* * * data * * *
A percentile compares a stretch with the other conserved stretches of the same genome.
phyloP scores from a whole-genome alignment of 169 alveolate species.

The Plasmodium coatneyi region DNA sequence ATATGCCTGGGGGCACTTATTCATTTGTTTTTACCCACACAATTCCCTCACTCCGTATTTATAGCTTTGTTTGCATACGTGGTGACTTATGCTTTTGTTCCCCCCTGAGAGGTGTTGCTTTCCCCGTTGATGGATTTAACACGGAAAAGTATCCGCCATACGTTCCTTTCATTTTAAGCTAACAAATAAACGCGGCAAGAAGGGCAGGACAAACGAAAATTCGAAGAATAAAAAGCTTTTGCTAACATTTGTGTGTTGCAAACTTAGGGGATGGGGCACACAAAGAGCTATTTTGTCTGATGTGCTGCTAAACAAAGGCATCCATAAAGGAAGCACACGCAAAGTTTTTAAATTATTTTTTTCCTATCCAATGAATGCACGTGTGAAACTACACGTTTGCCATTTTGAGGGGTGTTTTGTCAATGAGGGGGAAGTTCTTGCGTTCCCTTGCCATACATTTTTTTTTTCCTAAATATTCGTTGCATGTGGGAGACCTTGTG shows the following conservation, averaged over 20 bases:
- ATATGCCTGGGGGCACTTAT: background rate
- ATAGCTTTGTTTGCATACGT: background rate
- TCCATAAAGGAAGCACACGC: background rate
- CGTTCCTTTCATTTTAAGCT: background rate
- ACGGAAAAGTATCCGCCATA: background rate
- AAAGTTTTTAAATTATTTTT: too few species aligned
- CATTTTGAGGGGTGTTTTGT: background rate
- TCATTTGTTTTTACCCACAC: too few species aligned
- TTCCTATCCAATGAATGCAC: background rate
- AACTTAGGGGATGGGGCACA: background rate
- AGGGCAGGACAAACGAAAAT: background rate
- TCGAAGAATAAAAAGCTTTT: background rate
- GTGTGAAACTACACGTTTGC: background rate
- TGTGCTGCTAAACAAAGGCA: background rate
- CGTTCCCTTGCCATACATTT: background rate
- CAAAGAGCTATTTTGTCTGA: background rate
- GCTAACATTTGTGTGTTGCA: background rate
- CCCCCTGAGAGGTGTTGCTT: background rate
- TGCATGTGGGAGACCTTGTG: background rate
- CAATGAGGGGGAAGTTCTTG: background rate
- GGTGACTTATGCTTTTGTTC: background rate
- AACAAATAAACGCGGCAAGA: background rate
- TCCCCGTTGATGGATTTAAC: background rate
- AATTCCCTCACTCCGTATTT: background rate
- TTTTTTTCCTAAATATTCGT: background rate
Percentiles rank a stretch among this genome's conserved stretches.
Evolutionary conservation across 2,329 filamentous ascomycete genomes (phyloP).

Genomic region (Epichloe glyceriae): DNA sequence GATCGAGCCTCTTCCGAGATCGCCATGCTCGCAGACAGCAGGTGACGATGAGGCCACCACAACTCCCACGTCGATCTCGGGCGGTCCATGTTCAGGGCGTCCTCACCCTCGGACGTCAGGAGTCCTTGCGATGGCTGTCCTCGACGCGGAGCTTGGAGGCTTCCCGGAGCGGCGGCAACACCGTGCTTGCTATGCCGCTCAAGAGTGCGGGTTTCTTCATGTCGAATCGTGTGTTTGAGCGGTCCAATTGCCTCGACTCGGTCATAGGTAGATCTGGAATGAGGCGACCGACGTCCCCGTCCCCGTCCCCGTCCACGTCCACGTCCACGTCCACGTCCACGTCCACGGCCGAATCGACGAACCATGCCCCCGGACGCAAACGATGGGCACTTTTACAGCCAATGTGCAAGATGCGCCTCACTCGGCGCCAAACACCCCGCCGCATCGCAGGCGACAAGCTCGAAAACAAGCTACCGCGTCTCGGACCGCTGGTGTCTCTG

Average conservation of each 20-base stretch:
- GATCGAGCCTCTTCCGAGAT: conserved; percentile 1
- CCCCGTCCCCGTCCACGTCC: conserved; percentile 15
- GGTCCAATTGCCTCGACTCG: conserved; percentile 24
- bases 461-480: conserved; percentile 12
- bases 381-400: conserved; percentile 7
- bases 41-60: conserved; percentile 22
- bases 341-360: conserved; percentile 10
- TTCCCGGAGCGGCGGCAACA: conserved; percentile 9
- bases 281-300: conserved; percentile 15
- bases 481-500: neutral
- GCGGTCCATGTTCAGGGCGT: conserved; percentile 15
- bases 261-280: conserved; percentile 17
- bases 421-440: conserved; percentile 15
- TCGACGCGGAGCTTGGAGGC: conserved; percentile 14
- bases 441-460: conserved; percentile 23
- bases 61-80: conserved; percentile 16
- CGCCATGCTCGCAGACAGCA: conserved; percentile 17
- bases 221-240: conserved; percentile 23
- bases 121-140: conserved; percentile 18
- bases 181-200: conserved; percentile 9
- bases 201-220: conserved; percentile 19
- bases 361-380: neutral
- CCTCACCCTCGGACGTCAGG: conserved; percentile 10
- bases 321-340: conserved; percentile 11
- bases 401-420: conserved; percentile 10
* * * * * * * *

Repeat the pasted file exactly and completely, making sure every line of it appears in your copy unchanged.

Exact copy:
A percentile compares a stretch with the other conserved stretches of the same genome.
phyloP scores from a whole-genome alignment of 169 alveolate species.

The Plasmodium coatneyi region DNA sequence ATATGCCTGGGGGCACTTATTCATTTGTTTTTACCCACACAATTCCCTCACTCCGTATTTATAGCTTTGTTTGCATACGTGGTGACTTATGCTTTTGTTCCCCCCTGAGAGGTGTTGCTTTCCCCGTTGATGGATTTAACACGGAAAAGTATCCGCCATACGTTCCTTTCATTTTAAGCTAACAAATAAACGCGGCAAGAAGGGCAGGACAAACGAAAATTCGAAGAATAAAAAGCTTTTGCTAACATTTGTGTGTTGCAAACTTAGGGGATGGGGCACACAAAGAGCTATTTTGTCTGATGTGCTGCTAAACAAAGGCATCCATAAAGGAAGCACACGCAAAGTTTTTAAATTATTTTTTTCCTATCCAATGAATGCACGTGTGAAACTACACGTTTGCCATTTTGAGGGGTGTTTTGTCAATGAGGGGGAAGTTCTTGCGTTCCCTTGCCATACATTTTTTTTTTCCTAAATATTCGTTGCATGTGGGAGACCTTGTG shows the following conservation, averaged over 20 bases:
- ATATGCCTGGGGGCACTTAT: background rate
- ATAGCTTTGTTTGCATACGT: background rate
- TCCATAAAGGAAGCACACGC: background rate
- CGTTCCTTTCATTTTAAGCT: background rate
- ACGGAAAAGTATCCGCCATA: background rate
- AAAGTTTTTAAATTATTTTT: too few species aligned
- CATTTTGAGGGGTGTTTTGT: background rate
- TCATTTGTTTTTACCCACAC: too few species aligned
- TTCCTATCCAATGAATGCAC: background rate
- AACTTAGGGGATGGGGCACA: background rate
- AGGGCAGGACAAACGAAAAT: background rate
- TCGAAGAATAAAAAGCTTTT: background rate
- GTGTGAAACTACACGTTTGC: background rate
- TGTGCTGCTAAACAAAGGCA: background rate
- CGTTCCCTTGCCATACATTT: background rate
- CAAAGAGCTATTTTGTCTGA: background rate
- GCTAACATTTGTGTGTTGCA: background rate
- CCCCCTGAGAGGTGTTGCTT: background rate
- TGCATGTGGGAGACCTTGTG: background rate
- CAATGAGGGGGAAGTTCTTG: background rate
- GGTGACTTATGCTTTTGTTC: background rate
- AACAAATAAACGCGGCAAGA: background rate
- TCCCCGTTGATGGATTTAAC: background rate
- AATTCCCTCACTCCGTATTT: background rate
- TTTTTTTCCTAAATATTCGT: background rate
Percentiles rank a stretch among this genome's conserved stretches.
Evolutionary conservation across 2,329 filamentous ascomycete genomes (phyloP).

Genomic region (Epichloe glyceriae): DNA sequence GATCGAGCCTCTTCCGAGATCGCCATGCTCGCAGACAGCAGGTGACGATGAGGCCACCACAACTCCCACGTCGATCTCGGGCGGTCCATGTTCAGGGCGTCCTCACCCTCGGACGTCAGGAGTCCTTGCGATGGCTGTCCTCGACGCGGAGCTTGGAGGCTTCCCGGAGCGGCGGCAACACCGTGCTTGCTATGCCGCTCAAGAGTGCGGGTTTCTTCATGTCGAATCGTGTGTTTGAGCGGTCCAATTGCCTCGACTCGGTCATAGGTAGATCTGGAATGAGGCGACCGACGTCCCCGTCCCCGTCCCCGTCCACGTCCACGTCCACGTCCACGTCCACGTCCACGGCCGAATCGACGAACCATGCCCCCGGACGCAAACGATGGGCACTTTTACAGCCAATGTGCAAGATGCGCCTCACTCGGCGCCAAACACCCCGCCGCATCGCAGGCGACAAGCTCGAAAACAAGCTACCGCGTCTCGGACCGCTGGTGTCTCTG

Average conservation of each 20-base stretch:
- GATCGAGCCTCTTCCGAGAT: conserved; percentile 1
- CCCCGTCCCCGTCCACGTCC: conserved; percentile 15
- GGTCCAATTGCCTCGACTCG: conserved; percentile 24
- bases 461-480: conserved; percentile 12
- bases 381-400: conserved; percentile 7
- bases 41-60: conserved; percentile 22
- bases 341-360: conserved; percentile 10
- TTCCCGGAGCGGCGGCAACA: conserved; percentile 9
- bases 281-300: conserved; percentile 15
- bases 481-500: neutral
- GCGGTCCATGTTCAGGGCGT: conserved; percentile 15
- bases 261-280: conserved; percentile 17
- bases 421-440: conserved; percentile 15
- TCGACGCGGAGCTTGGAGGC: conserved; percentile 14
- bases 441-460: conserved; percentile 23
- bases 61-80: conserved; percentile 16
- CGCCATGCTCGCAGACAGCA: conserved; percentile 17
- bases 221-240: conserved; percentile 23
- bases 121-140: conserved; percentile 18
- bases 181-200: conserved; percentile 9
- bases 201-220: conserved; percentile 19
- bases 361-380: neutral
- CCTCACCCTCGGACGTCAGG: conserved; percentile 10
- bases 321-340: conserved; percentile 11
- bases 401-420: conserved; percentile 10